Another reason for my 2-week blogging hiatus is that I was working on more sewing projects. This one was an art smock for my dear friend E's older daughter for her 7th birthday. I used the pattern from the beautiful book Oliver + S Little Things to Sew.
I have to admit that I was a little intimidated by this book at first. I first learned about it on the blogs of some very experienced and talented sewists, so I felt that I might crash and burn when trying out one of the projects. The art smock is rated Advanced Beginner, just one step up from Beginner. Projects rated Advanced Beginner are "Suitable for someone who has sewn from a pattern before or has taken a few classes and completed several projects." While I haven't taken any classes (yet), I've definitely sewn from a pattern before and completed more than several projects (as seen from this blog).
Still, the art smock required French seams, which I'd never done before. There were also extra steps to create cleanly-hemmed pockets and elastic casing (at the neck). The directions for this kind of hemming confused me quite a bit, which took some time to figure out in the beginning because of the unclear wording. (Special thanks to my craftsy and technical-minded hubby for helping me conceptualize the pattern!) After cutting out the pieces, it took me many hours to finish, starting from the early afternoon through the wee hours of the morning (around 3:30 AM)...BUT! I honestly felt good during the process of construction. Once I figured out the special hemming, it was simply going through each step, moving from the ironing board to the sewing machine to the cutting mat/ruler and back again. Because I could see how beautiful it was coming together, I took special care to properly iron the fabric, ensure that my seams were as straight and even as possible, and analyze the directions carefully so as to avoid any mistakes. All of that took time. And by the end of the project, I felt a deep admiration for Liesl Gibson, the author of the book (turns out she got a degree from the Fashion Institute of Technology in NY and designed for fashion houses like Tommy Hilfiger and Ralph Lauren -- she's one talented designer). I'm looking forward to trying another project from the book!
The nice thing was that I was able to get the intended receiver to model it for me. Perfect fit. Also nice is the feeling that I am now officially an "advanced beginner" rather than just an "intermediate beginner"!
I learn at least one new thing with every project I've done so far. If you're interested, here are my random notes on the project. I left it at the end to avoid completely boring you. :-)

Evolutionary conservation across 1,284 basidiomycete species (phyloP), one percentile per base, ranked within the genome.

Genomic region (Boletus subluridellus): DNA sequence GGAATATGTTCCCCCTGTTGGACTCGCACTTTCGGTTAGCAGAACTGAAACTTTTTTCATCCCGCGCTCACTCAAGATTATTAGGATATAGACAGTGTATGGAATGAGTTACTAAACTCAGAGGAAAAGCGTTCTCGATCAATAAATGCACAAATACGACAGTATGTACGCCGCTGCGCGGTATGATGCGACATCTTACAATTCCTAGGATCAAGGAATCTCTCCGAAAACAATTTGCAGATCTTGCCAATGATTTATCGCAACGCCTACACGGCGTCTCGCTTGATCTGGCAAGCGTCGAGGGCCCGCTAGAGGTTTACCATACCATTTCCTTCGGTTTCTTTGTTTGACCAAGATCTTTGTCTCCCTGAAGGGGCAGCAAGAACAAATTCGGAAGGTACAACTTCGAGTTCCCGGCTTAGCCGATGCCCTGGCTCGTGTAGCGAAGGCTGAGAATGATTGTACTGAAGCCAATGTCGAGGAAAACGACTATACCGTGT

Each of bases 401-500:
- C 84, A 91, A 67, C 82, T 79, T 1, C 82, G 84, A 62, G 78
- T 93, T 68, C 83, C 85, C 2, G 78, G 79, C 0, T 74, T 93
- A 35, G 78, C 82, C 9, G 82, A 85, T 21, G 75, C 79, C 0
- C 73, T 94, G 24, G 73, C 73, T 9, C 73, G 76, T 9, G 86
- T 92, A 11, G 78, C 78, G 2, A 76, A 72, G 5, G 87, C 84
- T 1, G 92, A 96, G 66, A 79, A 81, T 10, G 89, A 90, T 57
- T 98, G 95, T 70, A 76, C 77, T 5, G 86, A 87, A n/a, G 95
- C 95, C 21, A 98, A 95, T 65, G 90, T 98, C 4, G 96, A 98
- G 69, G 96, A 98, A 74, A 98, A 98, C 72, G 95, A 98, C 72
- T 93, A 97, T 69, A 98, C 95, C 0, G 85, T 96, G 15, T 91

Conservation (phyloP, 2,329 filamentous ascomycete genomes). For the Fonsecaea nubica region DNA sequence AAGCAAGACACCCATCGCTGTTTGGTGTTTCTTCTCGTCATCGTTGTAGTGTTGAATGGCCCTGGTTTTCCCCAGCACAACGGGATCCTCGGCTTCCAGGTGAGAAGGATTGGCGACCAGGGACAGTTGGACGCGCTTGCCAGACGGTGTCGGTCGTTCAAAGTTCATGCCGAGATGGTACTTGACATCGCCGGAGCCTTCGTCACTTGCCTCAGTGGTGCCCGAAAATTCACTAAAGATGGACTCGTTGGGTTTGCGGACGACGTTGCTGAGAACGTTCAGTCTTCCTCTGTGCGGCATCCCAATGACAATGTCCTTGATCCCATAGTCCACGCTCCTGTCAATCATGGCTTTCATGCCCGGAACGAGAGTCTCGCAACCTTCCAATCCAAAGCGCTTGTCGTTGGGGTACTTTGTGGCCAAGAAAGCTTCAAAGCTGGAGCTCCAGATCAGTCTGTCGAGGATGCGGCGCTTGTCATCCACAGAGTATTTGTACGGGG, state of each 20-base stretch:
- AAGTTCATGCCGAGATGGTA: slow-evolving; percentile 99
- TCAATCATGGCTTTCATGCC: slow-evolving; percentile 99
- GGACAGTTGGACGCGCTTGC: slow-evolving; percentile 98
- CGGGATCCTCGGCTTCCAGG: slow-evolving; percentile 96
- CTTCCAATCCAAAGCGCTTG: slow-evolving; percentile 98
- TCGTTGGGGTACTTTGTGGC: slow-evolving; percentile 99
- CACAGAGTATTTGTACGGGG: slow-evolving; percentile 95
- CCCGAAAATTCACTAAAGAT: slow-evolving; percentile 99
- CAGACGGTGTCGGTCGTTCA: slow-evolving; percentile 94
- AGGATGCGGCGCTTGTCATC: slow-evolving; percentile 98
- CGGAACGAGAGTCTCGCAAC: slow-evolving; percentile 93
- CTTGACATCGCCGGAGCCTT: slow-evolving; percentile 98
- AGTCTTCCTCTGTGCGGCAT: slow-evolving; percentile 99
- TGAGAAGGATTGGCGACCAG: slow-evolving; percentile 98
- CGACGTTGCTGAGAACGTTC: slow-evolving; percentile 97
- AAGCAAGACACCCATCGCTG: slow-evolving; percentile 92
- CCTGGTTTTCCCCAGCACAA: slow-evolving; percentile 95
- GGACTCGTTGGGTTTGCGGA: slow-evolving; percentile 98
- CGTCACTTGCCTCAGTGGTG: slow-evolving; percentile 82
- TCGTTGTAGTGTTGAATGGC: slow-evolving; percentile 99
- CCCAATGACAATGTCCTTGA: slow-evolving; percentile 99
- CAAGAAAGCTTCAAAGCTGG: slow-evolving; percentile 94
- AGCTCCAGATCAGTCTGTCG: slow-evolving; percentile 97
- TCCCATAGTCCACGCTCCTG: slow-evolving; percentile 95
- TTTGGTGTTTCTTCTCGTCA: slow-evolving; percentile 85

- The directions for the pockets were confusing for me, but you're supposed to turn the corners inside out for a clean look. I had to do that twice throughout the construction, and once I figured it out, it was cool to see how cleverly the whole pattern was put together. Here's the wording for step #2: "Turn the pocket's resulting hem to the wrong side, and press it." What this means is that you turn the hem inside out so that the wrong sides of the hem are together. The same concept applies to creating the neckline in step #8: "Turn the bias strip and back plackets to the smock's wrong side, pushing out the corners at the back neckline." When it says "turn...to the wrong side," it means turn inside out (or I suppose "flip right side out" would be more accurate). Originally I assumed it meant folding to the wrong side, which is obviously completely wrong.
- French seams take an extra step and therefore extra time, but the finished product is so clean -- the seams on the wrong side look as good as those on the right side (see the underarm seams above) -- and I felt really good while constructing the garment despite how long it took. The learning curve wasn't too grueling, but by the end I felt like the smock was the best thing I had ever made with my hands!
- Another thing I learned is that it really pays to use the steam setting on your iron if you're working with 100% cotton. It made a huge difference this time, since smooth, flattened fabric makes for better handling.
- Right before this project, I purchased a set of pattern weights, a disappearing ink pen, and an inexpensive 20-yard roll of 24-inch-wide tracing paper. All of these made drawing and cutting the pieces much less stressful than before, when I was taping together smaller pieces of tracing paper from a pad (ugh, so bothersome). The disappearing ink pen was fantastic for tracing the shape onto the fabric itself; it really made cutting the fabric -- arguably the most stressful part of the process -- much easier.
- Finally, I realize that more and more, I enjoy working with strong geometrical shapes, particularly stripes. It actually makes construction easier, contrary to the advice I was given as a new beginner, since I can use the stripes as an extra guide while cutting or machining.
That's it! I have another (very fun) sewing project to share with you soon. In the meantime, have a great weekend!